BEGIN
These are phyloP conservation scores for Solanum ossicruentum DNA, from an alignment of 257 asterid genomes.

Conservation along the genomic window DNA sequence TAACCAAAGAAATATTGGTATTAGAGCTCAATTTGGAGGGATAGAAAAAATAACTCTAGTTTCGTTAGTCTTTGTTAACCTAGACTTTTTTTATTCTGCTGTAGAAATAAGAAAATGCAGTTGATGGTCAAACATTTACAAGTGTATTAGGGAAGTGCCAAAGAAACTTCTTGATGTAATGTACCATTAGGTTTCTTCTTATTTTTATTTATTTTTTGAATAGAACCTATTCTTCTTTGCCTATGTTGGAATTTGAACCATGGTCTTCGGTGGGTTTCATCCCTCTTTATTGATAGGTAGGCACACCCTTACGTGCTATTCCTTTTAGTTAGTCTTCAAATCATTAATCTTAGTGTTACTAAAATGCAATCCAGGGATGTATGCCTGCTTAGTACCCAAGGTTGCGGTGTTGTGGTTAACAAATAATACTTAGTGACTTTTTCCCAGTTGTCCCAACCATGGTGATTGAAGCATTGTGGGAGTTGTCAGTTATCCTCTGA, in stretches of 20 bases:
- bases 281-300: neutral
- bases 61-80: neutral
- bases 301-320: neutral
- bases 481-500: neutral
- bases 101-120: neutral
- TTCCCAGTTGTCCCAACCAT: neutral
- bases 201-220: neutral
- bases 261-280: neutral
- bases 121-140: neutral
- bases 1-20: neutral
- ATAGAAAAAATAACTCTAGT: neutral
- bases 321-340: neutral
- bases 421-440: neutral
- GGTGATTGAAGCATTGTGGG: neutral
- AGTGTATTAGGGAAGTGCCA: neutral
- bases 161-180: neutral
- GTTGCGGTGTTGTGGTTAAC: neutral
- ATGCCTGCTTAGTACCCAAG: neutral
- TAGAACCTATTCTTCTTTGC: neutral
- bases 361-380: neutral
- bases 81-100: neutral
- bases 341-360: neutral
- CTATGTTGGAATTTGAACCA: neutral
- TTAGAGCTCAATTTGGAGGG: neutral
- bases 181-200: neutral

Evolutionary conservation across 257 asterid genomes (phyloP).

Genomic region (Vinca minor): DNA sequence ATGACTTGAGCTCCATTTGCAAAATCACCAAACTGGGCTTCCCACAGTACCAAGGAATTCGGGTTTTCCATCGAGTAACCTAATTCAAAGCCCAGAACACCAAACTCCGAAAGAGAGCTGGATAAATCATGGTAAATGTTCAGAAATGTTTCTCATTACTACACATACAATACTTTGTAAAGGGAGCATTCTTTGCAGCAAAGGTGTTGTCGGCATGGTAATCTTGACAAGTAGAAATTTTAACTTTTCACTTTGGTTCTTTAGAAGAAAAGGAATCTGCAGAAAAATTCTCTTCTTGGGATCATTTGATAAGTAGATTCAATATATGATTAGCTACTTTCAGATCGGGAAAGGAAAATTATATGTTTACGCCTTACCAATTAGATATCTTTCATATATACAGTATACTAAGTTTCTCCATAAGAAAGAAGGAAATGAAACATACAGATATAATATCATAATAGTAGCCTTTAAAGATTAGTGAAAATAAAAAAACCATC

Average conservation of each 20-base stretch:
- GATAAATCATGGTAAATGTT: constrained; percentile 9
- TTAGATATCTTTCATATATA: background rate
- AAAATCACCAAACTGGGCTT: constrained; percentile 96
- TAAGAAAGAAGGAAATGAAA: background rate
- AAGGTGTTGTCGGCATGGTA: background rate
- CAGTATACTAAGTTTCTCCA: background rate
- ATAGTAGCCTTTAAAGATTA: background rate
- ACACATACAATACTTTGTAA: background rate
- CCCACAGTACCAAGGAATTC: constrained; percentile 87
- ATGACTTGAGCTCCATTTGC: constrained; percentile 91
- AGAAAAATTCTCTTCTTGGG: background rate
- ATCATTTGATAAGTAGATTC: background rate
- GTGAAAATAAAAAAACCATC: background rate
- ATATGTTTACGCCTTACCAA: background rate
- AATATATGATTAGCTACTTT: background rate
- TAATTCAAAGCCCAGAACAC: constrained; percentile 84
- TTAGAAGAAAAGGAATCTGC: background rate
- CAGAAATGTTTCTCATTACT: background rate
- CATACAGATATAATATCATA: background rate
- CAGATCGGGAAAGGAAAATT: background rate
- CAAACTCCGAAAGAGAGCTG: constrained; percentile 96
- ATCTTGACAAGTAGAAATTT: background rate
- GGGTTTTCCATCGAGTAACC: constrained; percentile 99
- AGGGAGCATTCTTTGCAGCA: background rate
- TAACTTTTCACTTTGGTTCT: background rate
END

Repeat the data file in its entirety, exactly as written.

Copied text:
These are phyloP conservation scores for Solanum ossicruentum DNA, from an alignment of 257 asterid genomes.

Conservation along the genomic window DNA sequence TAACCAAAGAAATATTGGTATTAGAGCTCAATTTGGAGGGATAGAAAAAATAACTCTAGTTTCGTTAGTCTTTGTTAACCTAGACTTTTTTTATTCTGCTGTAGAAATAAGAAAATGCAGTTGATGGTCAAACATTTACAAGTGTATTAGGGAAGTGCCAAAGAAACTTCTTGATGTAATGTACCATTAGGTTTCTTCTTATTTTTATTTATTTTTTGAATAGAACCTATTCTTCTTTGCCTATGTTGGAATTTGAACCATGGTCTTCGGTGGGTTTCATCCCTCTTTATTGATAGGTAGGCACACCCTTACGTGCTATTCCTTTTAGTTAGTCTTCAAATCATTAATCTTAGTGTTACTAAAATGCAATCCAGGGATGTATGCCTGCTTAGTACCCAAGGTTGCGGTGTTGTGGTTAACAAATAATACTTAGTGACTTTTTCCCAGTTGTCCCAACCATGGTGATTGAAGCATTGTGGGAGTTGTCAGTTATCCTCTGA, in stretches of 20 bases:
- bases 281-300: neutral
- bases 61-80: neutral
- bases 301-320: neutral
- bases 481-500: neutral
- bases 101-120: neutral
- TTCCCAGTTGTCCCAACCAT: neutral
- bases 201-220: neutral
- bases 261-280: neutral
- bases 121-140: neutral
- bases 1-20: neutral
- ATAGAAAAAATAACTCTAGT: neutral
- bases 321-340: neutral
- bases 421-440: neutral
- GGTGATTGAAGCATTGTGGG: neutral
- AGTGTATTAGGGAAGTGCCA: neutral
- bases 161-180: neutral
- GTTGCGGTGTTGTGGTTAAC: neutral
- ATGCCTGCTTAGTACCCAAG: neutral
- TAGAACCTATTCTTCTTTGC: neutral
- bases 361-380: neutral
- bases 81-100: neutral
- bases 341-360: neutral
- CTATGTTGGAATTTGAACCA: neutral
- TTAGAGCTCAATTTGGAGGG: neutral
- bases 181-200: neutral

Evolutionary conservation across 257 asterid genomes (phyloP).

Genomic region (Vinca minor): DNA sequence ATGACTTGAGCTCCATTTGCAAAATCACCAAACTGGGCTTCCCACAGTACCAAGGAATTCGGGTTTTCCATCGAGTAACCTAATTCAAAGCCCAGAACACCAAACTCCGAAAGAGAGCTGGATAAATCATGGTAAATGTTCAGAAATGTTTCTCATTACTACACATACAATACTTTGTAAAGGGAGCATTCTTTGCAGCAAAGGTGTTGTCGGCATGGTAATCTTGACAAGTAGAAATTTTAACTTTTCACTTTGGTTCTTTAGAAGAAAAGGAATCTGCAGAAAAATTCTCTTCTTGGGATCATTTGATAAGTAGATTCAATATATGATTAGCTACTTTCAGATCGGGAAAGGAAAATTATATGTTTACGCCTTACCAATTAGATATCTTTCATATATACAGTATACTAAGTTTCTCCATAAGAAAGAAGGAAATGAAACATACAGATATAATATCATAATAGTAGCCTTTAAAGATTAGTGAAAATAAAAAAACCATC

Average conservation of each 20-base stretch:
- GATAAATCATGGTAAATGTT: constrained; percentile 9
- TTAGATATCTTTCATATATA: background rate
- AAAATCACCAAACTGGGCTT: constrained; percentile 96
- TAAGAAAGAAGGAAATGAAA: background rate
- AAGGTGTTGTCGGCATGGTA: background rate
- CAGTATACTAAGTTTCTCCA: background rate
- ATAGTAGCCTTTAAAGATTA: background rate
- ACACATACAATACTTTGTAA: background rate
- CCCACAGTACCAAGGAATTC: constrained; percentile 87
- ATGACTTGAGCTCCATTTGC: constrained; percentile 91
- AGAAAAATTCTCTTCTTGGG: background rate
- ATCATTTGATAAGTAGATTC: background rate
- GTGAAAATAAAAAAACCATC: background rate
- ATATGTTTACGCCTTACCAA: background rate
- AATATATGATTAGCTACTTT: background rate
- TAATTCAAAGCCCAGAACAC: constrained; percentile 84
- TTAGAAGAAAAGGAATCTGC: background rate
- CAGAAATGTTTCTCATTACT: background rate
- CATACAGATATAATATCATA: background rate
- CAGATCGGGAAAGGAAAATT: background rate
- CAAACTCCGAAAGAGAGCTG: constrained; percentile 96
- ATCTTGACAAGTAGAAATTT: background rate
- GGGTTTTCCATCGAGTAACC: constrained; percentile 99
- AGGGAGCATTCTTTGCAGCA: background rate
- TAACTTTTCACTTTGGTTCT: background rate